Abby Sunderland’s parents hopeful that her boat is upright, say help is on the way
Sunderland, who was attempting to become the youngest person to sail solo around the world, sailed into a storm Thursday in the southern Indian Ocean and lost contact with her family. She apparently activated emergency beacon locating devices Thursday morning after contact with her satellite phone was lost.
The blog update notes that she was battling winds up to 60 knots and 20- to 25-foot seas. And though she had been knocked down several times, she was "handling things well," her parents said on the blog.
The family was helping her troubleshoot her boat's motor with patchy satellite phone reception. They were waiting to hear back when U.S. search and rescue authorities reported receiving a signal from Sunderland's emergency beacon, the blog states.
Sunderland's brother, Zac, told reporters gathered at the family's Thousand Oaks home that the family was optimistic because the beacons were manually triggered – and that the water-activated beacon had not been set off.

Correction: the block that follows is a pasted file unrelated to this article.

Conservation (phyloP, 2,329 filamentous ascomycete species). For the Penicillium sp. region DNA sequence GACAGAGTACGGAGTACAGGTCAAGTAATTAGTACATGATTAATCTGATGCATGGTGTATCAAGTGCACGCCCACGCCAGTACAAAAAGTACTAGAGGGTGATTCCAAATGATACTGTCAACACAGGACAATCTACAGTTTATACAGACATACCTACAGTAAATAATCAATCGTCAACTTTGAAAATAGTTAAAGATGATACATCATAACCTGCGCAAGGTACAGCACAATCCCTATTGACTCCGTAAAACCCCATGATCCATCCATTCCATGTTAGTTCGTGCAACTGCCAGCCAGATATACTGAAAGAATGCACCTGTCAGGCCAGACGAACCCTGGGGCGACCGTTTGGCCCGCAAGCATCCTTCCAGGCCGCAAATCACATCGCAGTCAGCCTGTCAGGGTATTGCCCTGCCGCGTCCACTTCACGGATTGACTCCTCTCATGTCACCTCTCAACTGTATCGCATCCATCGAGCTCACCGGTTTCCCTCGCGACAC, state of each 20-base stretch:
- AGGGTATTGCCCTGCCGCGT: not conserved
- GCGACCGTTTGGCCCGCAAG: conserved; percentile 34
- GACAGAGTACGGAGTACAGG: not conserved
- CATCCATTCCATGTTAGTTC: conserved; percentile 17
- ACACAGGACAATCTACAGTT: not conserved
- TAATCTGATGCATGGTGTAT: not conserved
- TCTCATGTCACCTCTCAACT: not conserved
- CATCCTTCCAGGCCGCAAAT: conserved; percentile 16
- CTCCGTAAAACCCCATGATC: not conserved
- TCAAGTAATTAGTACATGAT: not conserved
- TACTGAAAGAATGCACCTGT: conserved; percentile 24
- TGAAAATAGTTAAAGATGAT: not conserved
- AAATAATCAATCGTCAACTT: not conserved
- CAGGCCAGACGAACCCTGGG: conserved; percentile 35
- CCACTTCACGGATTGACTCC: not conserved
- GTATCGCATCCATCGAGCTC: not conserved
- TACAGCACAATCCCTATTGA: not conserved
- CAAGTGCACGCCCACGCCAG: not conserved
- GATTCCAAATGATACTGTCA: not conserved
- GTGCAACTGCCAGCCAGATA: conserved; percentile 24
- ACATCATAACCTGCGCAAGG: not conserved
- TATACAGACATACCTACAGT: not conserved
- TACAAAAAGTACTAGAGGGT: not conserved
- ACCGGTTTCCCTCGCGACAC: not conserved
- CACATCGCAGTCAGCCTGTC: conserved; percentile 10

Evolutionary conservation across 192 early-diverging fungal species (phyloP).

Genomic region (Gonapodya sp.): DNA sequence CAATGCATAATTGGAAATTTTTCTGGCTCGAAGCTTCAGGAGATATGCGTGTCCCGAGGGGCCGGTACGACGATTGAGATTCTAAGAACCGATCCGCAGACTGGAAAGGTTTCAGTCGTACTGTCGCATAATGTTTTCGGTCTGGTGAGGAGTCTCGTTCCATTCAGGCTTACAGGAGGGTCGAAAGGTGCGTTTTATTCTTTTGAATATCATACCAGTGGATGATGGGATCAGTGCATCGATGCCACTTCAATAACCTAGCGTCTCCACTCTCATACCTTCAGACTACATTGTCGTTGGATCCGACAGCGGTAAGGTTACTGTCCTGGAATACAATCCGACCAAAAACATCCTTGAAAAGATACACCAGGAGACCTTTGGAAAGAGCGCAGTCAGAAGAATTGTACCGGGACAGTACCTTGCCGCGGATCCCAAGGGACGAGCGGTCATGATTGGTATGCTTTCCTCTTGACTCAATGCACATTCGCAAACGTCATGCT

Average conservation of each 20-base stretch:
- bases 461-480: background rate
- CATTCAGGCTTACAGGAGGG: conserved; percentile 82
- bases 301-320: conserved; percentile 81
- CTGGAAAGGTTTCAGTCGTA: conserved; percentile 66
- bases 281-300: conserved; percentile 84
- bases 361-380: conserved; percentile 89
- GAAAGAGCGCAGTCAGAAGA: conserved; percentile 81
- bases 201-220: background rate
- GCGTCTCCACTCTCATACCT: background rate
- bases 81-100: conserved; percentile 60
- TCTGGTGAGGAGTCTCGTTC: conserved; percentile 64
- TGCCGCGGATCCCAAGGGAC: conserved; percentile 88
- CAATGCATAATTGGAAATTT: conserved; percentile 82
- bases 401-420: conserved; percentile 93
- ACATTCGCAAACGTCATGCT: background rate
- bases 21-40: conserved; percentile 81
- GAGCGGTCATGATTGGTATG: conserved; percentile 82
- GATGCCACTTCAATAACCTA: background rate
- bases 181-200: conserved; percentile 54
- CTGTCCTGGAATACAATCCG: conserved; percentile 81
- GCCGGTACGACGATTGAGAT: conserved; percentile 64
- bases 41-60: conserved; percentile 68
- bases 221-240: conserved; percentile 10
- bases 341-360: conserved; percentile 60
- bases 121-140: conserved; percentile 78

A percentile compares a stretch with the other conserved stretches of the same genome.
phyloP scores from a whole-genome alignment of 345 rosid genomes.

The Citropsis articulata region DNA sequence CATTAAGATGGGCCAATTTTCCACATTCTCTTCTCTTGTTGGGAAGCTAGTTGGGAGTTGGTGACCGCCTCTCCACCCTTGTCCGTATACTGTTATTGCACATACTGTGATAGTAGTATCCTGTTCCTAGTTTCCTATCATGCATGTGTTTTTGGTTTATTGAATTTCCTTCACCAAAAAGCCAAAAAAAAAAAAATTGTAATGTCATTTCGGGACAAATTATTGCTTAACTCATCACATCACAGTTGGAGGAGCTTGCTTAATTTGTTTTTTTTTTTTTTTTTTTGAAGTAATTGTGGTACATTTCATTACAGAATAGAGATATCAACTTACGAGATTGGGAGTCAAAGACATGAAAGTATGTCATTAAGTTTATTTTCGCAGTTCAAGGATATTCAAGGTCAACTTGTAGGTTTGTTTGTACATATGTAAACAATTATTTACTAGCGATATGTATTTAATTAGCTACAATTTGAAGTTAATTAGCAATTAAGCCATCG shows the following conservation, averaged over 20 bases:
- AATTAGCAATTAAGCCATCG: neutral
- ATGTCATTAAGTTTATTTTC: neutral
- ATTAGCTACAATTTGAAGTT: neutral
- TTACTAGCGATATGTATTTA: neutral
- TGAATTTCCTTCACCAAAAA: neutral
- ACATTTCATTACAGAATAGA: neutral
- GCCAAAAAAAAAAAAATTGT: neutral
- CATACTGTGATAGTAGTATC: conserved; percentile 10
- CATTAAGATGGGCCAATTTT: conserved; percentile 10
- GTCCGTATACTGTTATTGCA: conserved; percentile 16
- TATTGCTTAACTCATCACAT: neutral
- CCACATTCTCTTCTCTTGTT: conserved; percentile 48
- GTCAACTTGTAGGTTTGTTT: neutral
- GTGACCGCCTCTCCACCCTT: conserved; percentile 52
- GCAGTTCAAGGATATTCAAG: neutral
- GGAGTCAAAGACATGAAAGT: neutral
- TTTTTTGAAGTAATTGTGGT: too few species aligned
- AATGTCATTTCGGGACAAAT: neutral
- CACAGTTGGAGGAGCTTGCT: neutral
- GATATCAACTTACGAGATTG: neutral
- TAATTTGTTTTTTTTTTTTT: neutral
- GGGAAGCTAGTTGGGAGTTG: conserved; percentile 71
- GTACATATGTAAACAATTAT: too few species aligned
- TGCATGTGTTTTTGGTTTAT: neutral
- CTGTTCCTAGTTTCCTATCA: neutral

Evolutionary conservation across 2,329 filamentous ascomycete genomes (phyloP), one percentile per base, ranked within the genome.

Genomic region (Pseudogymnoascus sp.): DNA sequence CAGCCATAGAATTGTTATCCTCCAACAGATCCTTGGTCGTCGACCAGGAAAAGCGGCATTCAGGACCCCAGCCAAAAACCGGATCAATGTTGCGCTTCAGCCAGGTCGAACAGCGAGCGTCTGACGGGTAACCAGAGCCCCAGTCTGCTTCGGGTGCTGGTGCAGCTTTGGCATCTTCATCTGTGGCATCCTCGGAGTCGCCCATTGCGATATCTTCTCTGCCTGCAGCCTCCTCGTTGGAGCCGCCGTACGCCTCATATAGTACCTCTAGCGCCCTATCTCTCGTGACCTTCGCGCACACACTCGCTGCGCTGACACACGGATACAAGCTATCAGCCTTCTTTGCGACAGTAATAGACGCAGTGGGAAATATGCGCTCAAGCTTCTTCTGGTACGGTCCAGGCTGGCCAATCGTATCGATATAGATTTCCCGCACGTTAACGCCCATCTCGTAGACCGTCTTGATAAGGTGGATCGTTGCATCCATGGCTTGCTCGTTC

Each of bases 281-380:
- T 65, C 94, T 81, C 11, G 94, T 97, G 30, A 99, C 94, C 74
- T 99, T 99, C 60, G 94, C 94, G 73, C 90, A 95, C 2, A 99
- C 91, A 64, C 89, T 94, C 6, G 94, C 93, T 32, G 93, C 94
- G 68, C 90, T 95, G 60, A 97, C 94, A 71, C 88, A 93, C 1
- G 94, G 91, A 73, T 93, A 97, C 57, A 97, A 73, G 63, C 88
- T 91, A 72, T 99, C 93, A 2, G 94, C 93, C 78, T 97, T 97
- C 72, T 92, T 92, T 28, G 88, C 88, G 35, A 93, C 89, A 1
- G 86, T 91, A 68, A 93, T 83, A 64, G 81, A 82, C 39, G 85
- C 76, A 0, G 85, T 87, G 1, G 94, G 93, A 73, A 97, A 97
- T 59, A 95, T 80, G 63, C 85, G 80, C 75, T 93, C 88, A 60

"We are hopeful that the boat is still upright," the blog states. "We are working closely with American, French and Australian Search & Rescue authorities to coordinate several ships in the area to divert to her location."
The earliest possible contact is about 40 hours, though Australian search and rescue crews will have a Qantas Airbus fly over at first light – sometime this evening Pacific time.
"They will not be able to help her other than to talk via marine radio if they are able to get close enough," the blog states. "Hopefully, they will be able to assess her situation and report back to us. Abby has all of the equipment on board to survive a crisis situation like this. She has a dry suit, survival suit, life raft, and ditch bag with emergency supplies. If she can keep warm and hang on, help will be there as soon as possible. "
--Catherine Saillant and Al Seib in Thousand Oaks; My-Thuan Tran and Rich Connell in Los Angeles
Photo: Zac Sunderland looks out from the front door of his family's Thousand Oaks home as media gather to find information about his sister Abby Sunderland who set off her emergency beacon from the southern Indian Ocean early this morning. Credit: Al Seib / Los Angeles Times